The FCA today published a statement in relation to its FX remediation programme, which it had launched in 2014 to ensure UK foreign exchange (FX) firms addressed the root causes of failings and to drive up standards across the market. The report outlines how firms should respond to the FCA’s findings and its next steps.
At the time, the FCA imposed significant fines on 6 banks whose ineffective controls allowed G10 spot FX traders to put their own interests ahead of those of their clients, other market participants and the wider UK financial system. The banks failed to manage obvious risks around confidentiality, conflicts of interest and trading conduct. These failings allowed traders at those banks to behave unacceptably. They shared information about clients’ activities which they had been trusted to keep confidential and attempted to manipulate G10 spot FX currency rates, including collusion with traders at other firms, in a way that could disadvantage those clients and the market.
The FCA launched an industry-wide remediation programme to ensure firms addressed the root causes of these failings and to drive up standards across the market. More than 30 firms, representing around 70% of the UK FX market, participated in the programme, which required senior management to take responsibility for delivering the necessary changes and verifying that the work had been completed.
The firms have concluded their work, and the regulator is now starting to see real improvements in their control environments, as well as in their overall culture and the quality of their governance arrangements.
The FCA now expects firms who were not involved in the remediation programme to carefully consider the details of the programme set out below, and to implement remediation plans that are appropriate for their FX business.
This is just a first step and it is essential that all market participants, including firms that have already completed their remediation programme, build on these improvements to ensure that this systemically important market works well.
Firms will need to take account of future developments in the FX market, including the publication of the FX Global Code of Conduct, expected to be published in May 2017 by the Foreign Exchange Working Group (FXWG). The FXWG was established by the Bank for International Settlements in July 2015 to strengthen code of conduct standards and principles in foreign exchange markets.
The regulator expects firms and responsible senior managers to ensure their staff satisfy appropriate standards of market practice. Spot FX is only subject to regulation in certain circumstances, for example where spot FX manipulation impacts an FX derivative or where spot FX trading is an ancillary activity to regulated business. The Fair and Effective Markets Review suggested this could be reviewed in future.
It is also important that firms recognise that the risks in their FX business are likely to be relevant to other trading businesses, and they should ensure that the lessons learned from the FX remediation programme are applied right across their organisations.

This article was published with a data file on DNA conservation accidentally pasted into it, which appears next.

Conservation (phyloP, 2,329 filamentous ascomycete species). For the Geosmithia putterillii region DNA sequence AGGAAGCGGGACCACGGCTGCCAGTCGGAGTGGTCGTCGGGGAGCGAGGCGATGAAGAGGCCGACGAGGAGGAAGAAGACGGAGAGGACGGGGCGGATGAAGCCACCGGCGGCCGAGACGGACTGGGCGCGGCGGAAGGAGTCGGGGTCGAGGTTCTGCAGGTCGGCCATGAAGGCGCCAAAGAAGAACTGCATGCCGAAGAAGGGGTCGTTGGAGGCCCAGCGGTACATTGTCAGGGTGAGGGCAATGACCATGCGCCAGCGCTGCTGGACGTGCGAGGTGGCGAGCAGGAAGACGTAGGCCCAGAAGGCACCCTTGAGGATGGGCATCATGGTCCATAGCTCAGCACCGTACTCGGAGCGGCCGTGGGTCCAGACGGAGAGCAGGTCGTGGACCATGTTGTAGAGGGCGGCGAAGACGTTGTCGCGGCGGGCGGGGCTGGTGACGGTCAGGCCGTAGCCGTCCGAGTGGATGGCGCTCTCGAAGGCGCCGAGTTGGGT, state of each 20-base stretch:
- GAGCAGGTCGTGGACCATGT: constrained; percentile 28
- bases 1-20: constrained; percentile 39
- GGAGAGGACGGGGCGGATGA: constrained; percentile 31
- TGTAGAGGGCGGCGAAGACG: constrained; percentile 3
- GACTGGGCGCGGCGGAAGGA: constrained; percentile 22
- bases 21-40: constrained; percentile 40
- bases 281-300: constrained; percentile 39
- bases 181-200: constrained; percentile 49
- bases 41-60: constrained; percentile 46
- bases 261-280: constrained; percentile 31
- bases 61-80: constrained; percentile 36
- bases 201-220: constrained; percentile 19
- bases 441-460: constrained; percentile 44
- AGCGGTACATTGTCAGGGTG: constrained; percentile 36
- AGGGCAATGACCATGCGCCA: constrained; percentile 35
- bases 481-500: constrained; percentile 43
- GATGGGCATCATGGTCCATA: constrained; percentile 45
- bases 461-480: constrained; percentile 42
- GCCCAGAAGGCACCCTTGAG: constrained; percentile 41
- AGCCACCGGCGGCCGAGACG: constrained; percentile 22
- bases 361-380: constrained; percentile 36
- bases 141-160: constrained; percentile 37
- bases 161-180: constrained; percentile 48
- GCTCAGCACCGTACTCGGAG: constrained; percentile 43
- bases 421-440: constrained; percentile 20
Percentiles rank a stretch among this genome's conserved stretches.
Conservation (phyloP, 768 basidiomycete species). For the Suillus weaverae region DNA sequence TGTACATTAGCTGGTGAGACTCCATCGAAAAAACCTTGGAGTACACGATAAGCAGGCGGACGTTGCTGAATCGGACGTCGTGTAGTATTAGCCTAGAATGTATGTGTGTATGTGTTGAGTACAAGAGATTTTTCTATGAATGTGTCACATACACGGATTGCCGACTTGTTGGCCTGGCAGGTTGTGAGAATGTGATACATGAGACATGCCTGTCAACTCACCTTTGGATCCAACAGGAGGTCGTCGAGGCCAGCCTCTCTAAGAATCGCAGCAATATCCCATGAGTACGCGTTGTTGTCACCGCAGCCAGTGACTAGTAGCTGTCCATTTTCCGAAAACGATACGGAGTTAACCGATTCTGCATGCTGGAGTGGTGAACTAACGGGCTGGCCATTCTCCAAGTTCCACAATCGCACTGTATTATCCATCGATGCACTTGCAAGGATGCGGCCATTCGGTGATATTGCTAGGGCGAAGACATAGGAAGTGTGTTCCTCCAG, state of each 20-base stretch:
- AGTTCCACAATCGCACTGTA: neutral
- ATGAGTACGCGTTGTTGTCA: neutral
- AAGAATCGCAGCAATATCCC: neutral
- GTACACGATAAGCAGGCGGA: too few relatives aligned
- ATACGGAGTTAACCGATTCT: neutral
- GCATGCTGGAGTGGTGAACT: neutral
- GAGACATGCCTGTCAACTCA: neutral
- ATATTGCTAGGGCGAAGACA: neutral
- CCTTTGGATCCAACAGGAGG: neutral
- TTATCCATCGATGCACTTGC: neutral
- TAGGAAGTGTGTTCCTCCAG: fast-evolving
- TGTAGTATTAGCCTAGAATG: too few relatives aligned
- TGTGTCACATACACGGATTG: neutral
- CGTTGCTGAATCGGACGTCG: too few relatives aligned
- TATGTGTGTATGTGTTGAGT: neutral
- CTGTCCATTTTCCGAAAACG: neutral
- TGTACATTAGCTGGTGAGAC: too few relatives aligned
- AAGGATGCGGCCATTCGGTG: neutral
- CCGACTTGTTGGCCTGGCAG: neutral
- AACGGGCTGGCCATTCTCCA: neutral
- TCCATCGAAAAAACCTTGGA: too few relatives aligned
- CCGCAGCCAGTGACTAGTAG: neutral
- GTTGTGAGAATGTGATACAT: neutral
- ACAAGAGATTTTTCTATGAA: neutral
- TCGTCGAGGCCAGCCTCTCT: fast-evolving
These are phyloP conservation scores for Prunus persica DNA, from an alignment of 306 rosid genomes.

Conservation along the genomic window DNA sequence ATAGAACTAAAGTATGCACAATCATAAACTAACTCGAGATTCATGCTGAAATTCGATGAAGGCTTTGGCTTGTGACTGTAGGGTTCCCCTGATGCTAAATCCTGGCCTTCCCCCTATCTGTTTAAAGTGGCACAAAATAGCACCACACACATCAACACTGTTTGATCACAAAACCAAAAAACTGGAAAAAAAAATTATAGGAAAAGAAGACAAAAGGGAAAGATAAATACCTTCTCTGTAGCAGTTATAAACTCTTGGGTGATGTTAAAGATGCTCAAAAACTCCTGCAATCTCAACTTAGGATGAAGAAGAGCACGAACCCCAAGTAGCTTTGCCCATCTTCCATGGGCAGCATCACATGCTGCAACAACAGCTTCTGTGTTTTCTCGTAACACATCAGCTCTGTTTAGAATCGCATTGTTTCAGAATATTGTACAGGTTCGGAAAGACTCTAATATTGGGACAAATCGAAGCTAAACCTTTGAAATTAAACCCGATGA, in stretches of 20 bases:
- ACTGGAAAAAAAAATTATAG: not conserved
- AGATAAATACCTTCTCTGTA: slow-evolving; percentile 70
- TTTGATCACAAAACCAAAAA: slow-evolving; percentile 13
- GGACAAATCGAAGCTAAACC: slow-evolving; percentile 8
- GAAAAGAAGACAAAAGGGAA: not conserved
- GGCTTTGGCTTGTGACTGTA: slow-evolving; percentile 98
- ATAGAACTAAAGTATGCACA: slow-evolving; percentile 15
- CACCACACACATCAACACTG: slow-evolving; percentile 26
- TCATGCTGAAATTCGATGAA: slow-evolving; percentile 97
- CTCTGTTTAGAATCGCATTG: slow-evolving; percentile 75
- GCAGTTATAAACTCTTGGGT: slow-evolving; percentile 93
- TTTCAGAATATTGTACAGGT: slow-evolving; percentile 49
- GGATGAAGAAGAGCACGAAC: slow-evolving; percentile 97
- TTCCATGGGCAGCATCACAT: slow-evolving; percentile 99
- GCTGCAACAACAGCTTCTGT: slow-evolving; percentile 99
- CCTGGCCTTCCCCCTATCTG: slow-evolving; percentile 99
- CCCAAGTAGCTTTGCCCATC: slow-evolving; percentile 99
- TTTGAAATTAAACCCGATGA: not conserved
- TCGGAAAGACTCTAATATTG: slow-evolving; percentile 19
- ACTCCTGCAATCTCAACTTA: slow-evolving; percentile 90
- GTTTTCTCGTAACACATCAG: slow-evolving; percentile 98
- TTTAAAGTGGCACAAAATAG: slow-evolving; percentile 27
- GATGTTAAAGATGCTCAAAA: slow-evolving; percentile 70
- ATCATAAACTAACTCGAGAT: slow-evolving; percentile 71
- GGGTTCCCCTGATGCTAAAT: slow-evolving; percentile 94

FX remediation programme
The participating firms were asked to carry out a detailed assessment of whether their culture, governance arrangements, policies, procedures, systems and controls were appropriate and adequate to manage the risks in their business. Their work considered all aspects of their FX business, including:
- front office culture and recruitment policy
- the risk and control environment relating to day to day trading activity
- compliance, audit and risk functions
- financial incentives, performance management and training
- communications monitoring
- conflicts of interest management
The programme focussed on potential unacceptable behaviour, trader misconduct, breaches of client confidentiality and the failure to manage conflicts of interest, including but not limited to a number of specific risks that we asked firms to address. These were:
- attempting to manipulate or control fixes
- misleading clients by implying they are getting the best rate, when in fact the rate they received may have included a significant ‘hard mark-up’
- engaging in coordinated trading to gain an unfair advantage
- performing partial fills of client orders but not passing to the client the correct fill
- using ‘layering’ or ‘wash trades’
- deliberately triggering client stop loss orders
- front running
- sharing confidential information with clients and traders at other firms
- unfairly assigning clients the worst rate available in relation to ‘transaction window’ trading
- inappropriately using personal dealing accounts, including spread betting
The UK FX market is diverse and includes large global banks, smaller regional banks, niche investment firms, inter-dealer brokers, agency brokers, hedge funds, proprietary trading firms and spread betting/CFD firms, and therefore each participating firm developed and implemented risk mitigation plans that were appropriate to the size and complexity of their business.
Whilst not relevant to every FX business, a number of positive mitigation steps were observed, including firms that:
- proactively extended the principles of ‘best execution’ to their FX business where applicable
- applied the lessons learned from their FX remediation work to their other business areas
- introduced pricing matrices, setting clear parameters for FX sales staff when applying hard mark-ups to client orders
- segregated fixing activity within their FX trading business
The FCA statement and related information is available here.